Dreams of beauty

Tal Abbady

Andreina Elias-Ellington gets ready for some hair spray from stylist Juan Calcano in as she preps for a pageant in Venezuela.

Robert Mayer|South Florida Sun-Sentinel

Credit: Ron Soltys

FORT LAUDERDALE, Fla. — With her stiff wave and glittery crown, Miss America is, for many women, a relic of bygone times.

But in parts of Latin America, beauty pageants present rare opportunities for fame and fortune. In countries such as Venezuela and the Dominican Republic, they draw television viewers with the same national fervor as the World Cup.

Wearing leopard-print pumps, black shorts and a black halter top, Andreina Elias-Ellington wants a piece of that glory.

The 6-foot Boca Raton, Fla., resident hopes her looks, long-legged strut and choreographed femininity will win her a spot in a new televised beauty pageant for Hispanic-American women to be directed by Osmel Sousa, director of Miss Venezuela and Latin America’s most revered beauty coach. The event will recruit women nationally and be broadcast from Miami as a rweality TV show.

Elias-Ellington, born in Venezuela, is among a group of pre-selected contestants working with Weston, Fla., talent agent Katty Pulido.

True to Sousa’s reputation in the pageant world, the women will undergo grueling training and be required to reach plastic-surgery perfection. Just to meet with Sousa, who will determine the final list of contestants, Elias-Ellington plans to undergo surgery to narrow the tip of her nose.

“Mr. Sousa is very recognized in my country, so I have some anxiety. But it’s also an honor. From the time I was little, my whole family gathered around the TV set to watch Miss Venezuela,” said Elias-Ellington, 21, before a training session with Pulido. She studies biomedical engineering at Florida International University in Miami and lives with her family in Boca Raton, Fla.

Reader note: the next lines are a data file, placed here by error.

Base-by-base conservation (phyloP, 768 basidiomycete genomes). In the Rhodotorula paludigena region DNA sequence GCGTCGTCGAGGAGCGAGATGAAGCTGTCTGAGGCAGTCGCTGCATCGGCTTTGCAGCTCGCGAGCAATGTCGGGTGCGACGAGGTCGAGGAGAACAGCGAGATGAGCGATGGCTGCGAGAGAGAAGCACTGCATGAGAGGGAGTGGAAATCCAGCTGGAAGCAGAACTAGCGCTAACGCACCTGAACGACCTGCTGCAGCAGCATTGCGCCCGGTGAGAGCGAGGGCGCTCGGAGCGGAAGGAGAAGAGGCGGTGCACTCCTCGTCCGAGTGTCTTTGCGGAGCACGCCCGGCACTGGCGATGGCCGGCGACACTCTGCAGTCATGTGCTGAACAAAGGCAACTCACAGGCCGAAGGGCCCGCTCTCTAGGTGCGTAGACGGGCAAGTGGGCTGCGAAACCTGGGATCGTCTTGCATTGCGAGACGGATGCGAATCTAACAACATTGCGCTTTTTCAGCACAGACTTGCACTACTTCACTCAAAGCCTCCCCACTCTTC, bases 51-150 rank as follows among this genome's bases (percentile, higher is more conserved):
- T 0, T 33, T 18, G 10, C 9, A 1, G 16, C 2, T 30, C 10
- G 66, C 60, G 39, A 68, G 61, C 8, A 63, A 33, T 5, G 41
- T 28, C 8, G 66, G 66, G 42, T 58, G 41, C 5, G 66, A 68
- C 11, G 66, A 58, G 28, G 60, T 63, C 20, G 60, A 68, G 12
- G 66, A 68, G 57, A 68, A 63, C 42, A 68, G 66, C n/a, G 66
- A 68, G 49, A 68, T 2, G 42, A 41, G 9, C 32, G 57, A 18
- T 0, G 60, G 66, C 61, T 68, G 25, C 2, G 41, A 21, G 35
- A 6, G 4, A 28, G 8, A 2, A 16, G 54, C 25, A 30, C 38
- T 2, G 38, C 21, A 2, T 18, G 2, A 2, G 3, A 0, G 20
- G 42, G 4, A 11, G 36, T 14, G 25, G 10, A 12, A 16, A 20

Sousa’s event is still in its planning phase, Pulido and others said. He has partnered with the Univision television network in Miami to broadcast the contestants’ months-long preparation in successive episodes, but a start date has not yet been set. The contestants must be United States residents between 16 and 26 years old and of Hispanic origin, including Latin American-born women who live in the United States.

Talent agents like Pulido are trolling restaurants, malls or any other place where an unsuspecting Sousa-worthy beauty queen might be passing through. Pulido discovered Elias-Ellington while the young woman accompanied her mother to get a haircut.

“These girls come to me disheveled, wearing flip-flops,” Pulido said of her Pygmalion-like effect. “I prepare them before they get to Osmel. I teach them how to dress, how to make themselves up. I also teach them how to be confident.”

Sousa, under whose direction Venezuela has won four Miss Universe and five Miss World titles, has godfather-like status in the pageant industry. Pulido and others say this event will bear his signature. That means the women will live in a confined space, similar to Casa Miss Venezuela, the Caracas training academy that churns out Venezuela’s beauty queens. They’ll undergo long hours of daily training, including modeling and dance classes, and follow strict diets.

As he does with his beauty contestants in Venezuela, where pageants are a kind of national blood sport, Sousa will have the right to prescribe surgical retoques, or touchups, for contestants if they want to make the final cut.

“We call it the glaze and the oven,” joked Pulido. “If it’s necessary, you do it. You get your eyebrows lifted, you shave the end of your nose. If you’re not OK with that, then you’re not OK with cutting or dyeing your hair.”

Once local, high-society events similar to debutante balls and meant to introduce beautiful women to prospective husbands, Latin American beauty pageants have become televised blockbusters in the past 25 years. In some countries, they rake in millions in advertising spots and top the ratings chart.

They also stir controversy. Pageant directors frown on Rubenesque physiques, once prized in Latino culture. Some national pageants have drawn criticism for excluding indigenous and black women from their shortlists, reflecting Latin America’s own troubled racial history, and sending primarily white or light-skinned contestants to compete for the Miss Universe title. Once they win, the women become political pawns, critics add.

“The ‘Misses’ in Latin America are used as tools for governments to sell a certain image to the world,” said Muu Blanco, a Caracas-based artist. “In Venezuela, people have become obsessed with the aesthetics of their supposedly perfect Miss.”